As we lay panting in the grass, his weight a comfort that proved he existed and our sticky spend leaking across the sides of my stomach, I swore I saw the edges of the courtyard meld. Vines crept up across the second and third stories. The tree’s branches thickened and grew outward to scratch at the stone and partially block the twinkling view of the stars.

I remember I squeezed Frederick in fear he would fade as well, but he remained as firm and hard as he’d been the moment he’d pressed on top of me.

I didn’t think it was possible, he’d said. It’s two separate things, to create a plane or to discover an already existing one. I never reach for existing planes. I leave that boringness to the government employees or the mercenaries who need the money.

I listened as I stroked his back. His grip tightened around both my shoulders and he kissed my neck, his mouth open and his breath hot.

What wasn’t possible? I’d asked.

Frederick lifted off of me, just far enough that his nose grazed mine and his eyes reflected the distant fires of the sconces at the entrance to the courtyard. His hair drifted to either side of our faces, strands of it tickling my cheeks.

To create a passage through time.

* * *

Through time.

Frederick claimed before he left, that his intent had been to recreate his manor in a place that would remain untouched by the upcoming war. He thought he’d been making a small astral creation, something located in a sphere he could wear on his person, to keep his home alive…just in case.

Instead, what he thought had been simply a new creation broke the sphere, the astral link beyond the stone’s ability to contain. So he’d tried again within the confines of the conductor, as if he were making a passage to a pre-existing plane. And…it’d worked.

But he certainly couldn’t bring it with him.

* * *

I did it. I brought my thoughts, and the maps, to Thomston.

I explained everything him, everything except sleeping with Frederick. I explained to Thomston that he’d hired me because of my sensitivity to the planes and that I’d thought I’d been seeing the manor how it had been. But I showed him Frederick’s notes and told him I believed I wasn’t witnessing the past reflecting over the present at all. That there was a separate plane of existence washing over this one from the old damaged passage in the courtyard. That I’d been in actuality seeing a projection of it flashing over the manor.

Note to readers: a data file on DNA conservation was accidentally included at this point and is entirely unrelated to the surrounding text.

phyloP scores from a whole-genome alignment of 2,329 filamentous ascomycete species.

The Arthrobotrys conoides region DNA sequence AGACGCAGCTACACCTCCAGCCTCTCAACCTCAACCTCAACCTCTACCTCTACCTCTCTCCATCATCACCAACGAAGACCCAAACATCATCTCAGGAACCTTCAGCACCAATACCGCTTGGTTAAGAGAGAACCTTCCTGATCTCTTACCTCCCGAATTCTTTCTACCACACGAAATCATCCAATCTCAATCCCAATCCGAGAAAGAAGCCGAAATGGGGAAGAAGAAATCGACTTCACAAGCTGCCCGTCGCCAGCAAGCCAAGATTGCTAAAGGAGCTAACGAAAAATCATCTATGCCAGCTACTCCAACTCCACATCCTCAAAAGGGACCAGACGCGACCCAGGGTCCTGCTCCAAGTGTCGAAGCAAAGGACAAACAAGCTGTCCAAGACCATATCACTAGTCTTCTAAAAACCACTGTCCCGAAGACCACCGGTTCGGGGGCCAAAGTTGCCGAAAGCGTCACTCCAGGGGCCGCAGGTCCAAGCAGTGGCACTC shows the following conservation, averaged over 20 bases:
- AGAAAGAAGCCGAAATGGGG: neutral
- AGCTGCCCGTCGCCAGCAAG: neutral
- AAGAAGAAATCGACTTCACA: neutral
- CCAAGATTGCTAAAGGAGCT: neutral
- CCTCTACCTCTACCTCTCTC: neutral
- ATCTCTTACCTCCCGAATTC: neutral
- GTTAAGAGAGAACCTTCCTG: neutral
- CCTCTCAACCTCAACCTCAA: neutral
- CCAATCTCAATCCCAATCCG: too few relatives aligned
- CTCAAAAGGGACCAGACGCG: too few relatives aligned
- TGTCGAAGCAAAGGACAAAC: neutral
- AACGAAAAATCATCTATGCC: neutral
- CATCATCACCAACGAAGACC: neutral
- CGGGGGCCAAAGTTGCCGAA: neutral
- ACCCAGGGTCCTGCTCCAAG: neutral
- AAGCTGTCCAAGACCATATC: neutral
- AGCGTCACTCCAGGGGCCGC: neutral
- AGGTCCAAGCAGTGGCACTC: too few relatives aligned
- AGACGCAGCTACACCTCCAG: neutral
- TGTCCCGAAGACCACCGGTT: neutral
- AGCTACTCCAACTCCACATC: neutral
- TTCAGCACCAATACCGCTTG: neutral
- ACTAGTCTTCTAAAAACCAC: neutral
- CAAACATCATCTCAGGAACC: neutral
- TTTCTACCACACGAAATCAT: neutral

I didn’t mention the time issue. That I believed Frederick had stumbled onto some way of linking a passage from this plane to a specific point in time in the past.

Didn’t matter after all though because Thomston thought I was crazy. Dragged me to the medic and when we started arguing, told me he was docking my pay. I was furious enough I didn’t even care. I said some things I shouldn’t have to my employer and most of the others overheard the entire exchange. Now they’re making jokes about it all. Acting as if I’m as insane as I thought I’d been.

But I’m not. I know I’m not. I just need to prove it to them.

Maybe if I can get Frederick—the real Frederick and not just the glimpses of his projection—to come through and stay through…

* * *

Three times I’ve slipped away, my good behavior since my argument with Thomston making everyone lax. Every time I’ve gone to see Frederick, hoping I could convince him to show himself to the rest, but every time, he’s been nowhere to been seen. Sometimes I see the projection lingering over the manor, sometimes I see it in its dilapidated state. But Frederick isn’t there.

Sometimes I hear the murmur of his voice, speaking about his lost worlds and loneliness, but I think I’m merely hearing an age’s worth of echoes, none of it truly him as he’d be now. Or then.

I think… I think my only option is to attempt the passage. To step upon that conductor, to see if I can travel through to that world Frederick made to safely keep his home in a time before war broke out and the astral mages were called to it.

It’s a terrifying prospect, one that becomes more and more terrifying the longer I dwell.

* * *

I had a dream about Frederick, in which he lay beside me through the night, his fingers playing over my skin, his lips gentle against mine. I ache for him. One night in his arms in that courtyard is not enough. Could never be enough.

I’m going. Tonight.

Not to prove anything to Thomston or the others. Let them remain blind and deaf to the revelation of Frederick’s success. But I wish to experience it in its entirety. I wish to alleviate Frederick’s loneliness. My own loneliness.

And if I don’t return… How long will the side of the passage remain? How long before it disappears altogether, leaving no way through? Frederick’s been choosing a time when he’d been happy. Perhaps… Perhaps I shall too.